Before diving into a new technology, it is always useful to understand the previous generation of technology, what the limitations where, and how the new technology intends to overcome them. In this post, let’s look at what some of the challenges were with L2-based networks and how VXLAN/EVPN can overcome them. Before starting, I want to balance the messaging a bit on the bad reputation that STP gets:
- Radia Perlman did an excellent job with what was available at that time.
- A lot of the bad reputation comes from a misunderstanding of the protocol.
- STP-based networks can run just fine but they are often misconfigured (related to the point above).
- Many issues come from misbehaving end user devices where protection mechanisms have not been implemented (see the point above).
- It’s natural for technologies to evolve as more compute becomes available and we gain experience.
Keep in mind that the original 802.1D standard was published in 1990. This was long before internet was generally available and our networks were critically important to us. At that time we didn’t measure outages in seconds or even minutes. That said, let’s look at the limitations of a traditional L2 network.
Convergence – In the original 802.1D standard, convergence was slow as ports had to go through blocking, listening, and learning before becoming forwarding. This would take around 50 seconds. This was much improved in 802.1w which uses a synchronization process and can often converge within a couple of seconds or less.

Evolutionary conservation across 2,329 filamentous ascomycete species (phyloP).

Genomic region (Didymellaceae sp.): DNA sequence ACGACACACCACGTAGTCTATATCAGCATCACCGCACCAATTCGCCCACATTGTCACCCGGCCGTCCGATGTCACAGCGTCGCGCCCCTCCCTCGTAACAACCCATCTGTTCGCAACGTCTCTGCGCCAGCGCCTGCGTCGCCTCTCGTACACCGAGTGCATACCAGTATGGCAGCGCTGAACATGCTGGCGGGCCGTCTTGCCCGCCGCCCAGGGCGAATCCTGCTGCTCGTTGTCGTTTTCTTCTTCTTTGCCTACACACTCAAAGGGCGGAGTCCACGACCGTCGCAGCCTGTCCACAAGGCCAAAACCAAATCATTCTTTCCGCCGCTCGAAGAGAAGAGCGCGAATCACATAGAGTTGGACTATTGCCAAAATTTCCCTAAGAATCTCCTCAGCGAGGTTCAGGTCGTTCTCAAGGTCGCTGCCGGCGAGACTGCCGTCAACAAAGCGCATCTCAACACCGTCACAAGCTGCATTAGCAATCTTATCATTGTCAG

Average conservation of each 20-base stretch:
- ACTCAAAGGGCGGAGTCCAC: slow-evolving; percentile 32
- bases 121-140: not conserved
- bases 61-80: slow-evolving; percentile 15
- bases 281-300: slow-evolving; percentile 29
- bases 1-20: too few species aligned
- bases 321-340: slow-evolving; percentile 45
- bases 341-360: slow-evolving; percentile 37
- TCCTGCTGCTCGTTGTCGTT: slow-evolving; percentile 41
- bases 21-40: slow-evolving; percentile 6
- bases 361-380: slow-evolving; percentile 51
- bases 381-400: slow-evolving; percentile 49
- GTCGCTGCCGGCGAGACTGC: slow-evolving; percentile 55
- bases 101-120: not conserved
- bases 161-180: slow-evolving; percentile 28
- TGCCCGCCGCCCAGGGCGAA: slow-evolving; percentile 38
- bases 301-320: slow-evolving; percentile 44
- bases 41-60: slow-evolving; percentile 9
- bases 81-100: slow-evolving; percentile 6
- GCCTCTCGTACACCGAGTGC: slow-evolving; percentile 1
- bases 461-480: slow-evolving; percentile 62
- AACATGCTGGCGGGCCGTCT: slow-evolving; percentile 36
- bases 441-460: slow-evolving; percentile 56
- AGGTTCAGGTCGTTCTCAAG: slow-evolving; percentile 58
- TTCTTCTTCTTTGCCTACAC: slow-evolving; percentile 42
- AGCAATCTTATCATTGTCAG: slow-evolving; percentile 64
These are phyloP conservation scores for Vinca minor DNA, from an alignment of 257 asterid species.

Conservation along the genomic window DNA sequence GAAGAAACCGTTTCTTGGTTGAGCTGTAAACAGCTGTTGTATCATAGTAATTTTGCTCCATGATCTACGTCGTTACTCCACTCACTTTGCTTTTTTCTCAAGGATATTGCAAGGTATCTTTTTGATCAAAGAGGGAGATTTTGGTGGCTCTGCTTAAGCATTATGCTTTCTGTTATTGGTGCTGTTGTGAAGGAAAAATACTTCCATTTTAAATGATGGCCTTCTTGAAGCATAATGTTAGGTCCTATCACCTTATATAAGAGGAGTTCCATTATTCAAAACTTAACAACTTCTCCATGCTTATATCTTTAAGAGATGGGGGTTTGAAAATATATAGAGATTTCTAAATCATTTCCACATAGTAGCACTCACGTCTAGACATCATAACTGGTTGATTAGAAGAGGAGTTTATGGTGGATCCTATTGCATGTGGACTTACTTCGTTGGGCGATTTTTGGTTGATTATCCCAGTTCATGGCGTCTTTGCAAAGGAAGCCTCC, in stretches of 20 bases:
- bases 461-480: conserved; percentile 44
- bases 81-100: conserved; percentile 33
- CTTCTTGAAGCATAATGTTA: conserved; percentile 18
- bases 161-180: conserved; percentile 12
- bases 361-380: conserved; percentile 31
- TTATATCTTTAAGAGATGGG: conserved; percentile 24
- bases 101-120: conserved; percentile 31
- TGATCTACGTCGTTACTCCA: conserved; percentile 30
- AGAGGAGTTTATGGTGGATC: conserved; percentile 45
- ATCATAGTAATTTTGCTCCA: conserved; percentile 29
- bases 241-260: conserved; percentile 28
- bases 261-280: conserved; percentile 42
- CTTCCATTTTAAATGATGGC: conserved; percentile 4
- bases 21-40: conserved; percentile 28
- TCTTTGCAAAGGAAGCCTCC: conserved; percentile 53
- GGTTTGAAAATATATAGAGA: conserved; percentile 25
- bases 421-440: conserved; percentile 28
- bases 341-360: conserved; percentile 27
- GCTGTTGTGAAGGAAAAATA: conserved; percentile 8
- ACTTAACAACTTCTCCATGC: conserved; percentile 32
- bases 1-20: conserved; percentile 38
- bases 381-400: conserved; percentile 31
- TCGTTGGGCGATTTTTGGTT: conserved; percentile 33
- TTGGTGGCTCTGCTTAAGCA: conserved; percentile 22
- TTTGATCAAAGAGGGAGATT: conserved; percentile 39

VXLAN/EVPN networks are routed. This means we can leverage technologies like ECMP to have multiple paths installed. If a link fails, convergence is almost instantaneous as there is already another path in the RIB/FIB. This will always be faster than what a L2 network can provide.
Ineffecient use of available links – A L2-based network using STP builds a tree topology. This means that some links have to be blocking traffic to create a loop free topology. This means that not all links can be used and that there are links idling which could have been utilized better. This can be seen as poor use of funds invested in the network.
In a routed network using a Clos, also commonly called leaf and spine topology, there is no need to build a tree topology. All links can be fully utilized and installed as equally good paths using ECMP. This provides a better return on investment.
Suboptimal forwarding – Because there is a tree topology, which is rooted at the Root switch, there may be direct paths between switches that can’t be leveraged as traffic must flow towards the Root.
In VXLAN/EVPN network, traffic can flow optimally as the topology is not a tree. There is only one hop between any two leafs in the topology.
Lack of ECMP – There is no concept of ECMP in L2-based networks. As described before, if multiple links are available between two switches, one will have to be blocked. The only way of overcoming this is to use link aggregation using for example LACP.
We have already established that VXLAN/EVPN supports ECMP.
Network scale – 802.1Q provides 12 bits for the VLAN ID meaning that only 4096 VLANs can be provided. This is not enough in a large DC environment. Note that there have been technologies such as Q-in-Q that were designed to overcome this limitation. It was mainly used in service provider networks, though.
With VXLAN, the Virtual Network Identifier (VNI) is 24 bits, supporting up to 16 million different networks. Far more than 802.1Q can provide.
There are of course more limitations but these are some of the most prevalent ones. I hope you will join me in the next post which will introduce the concepts of VXLAN and EVPN.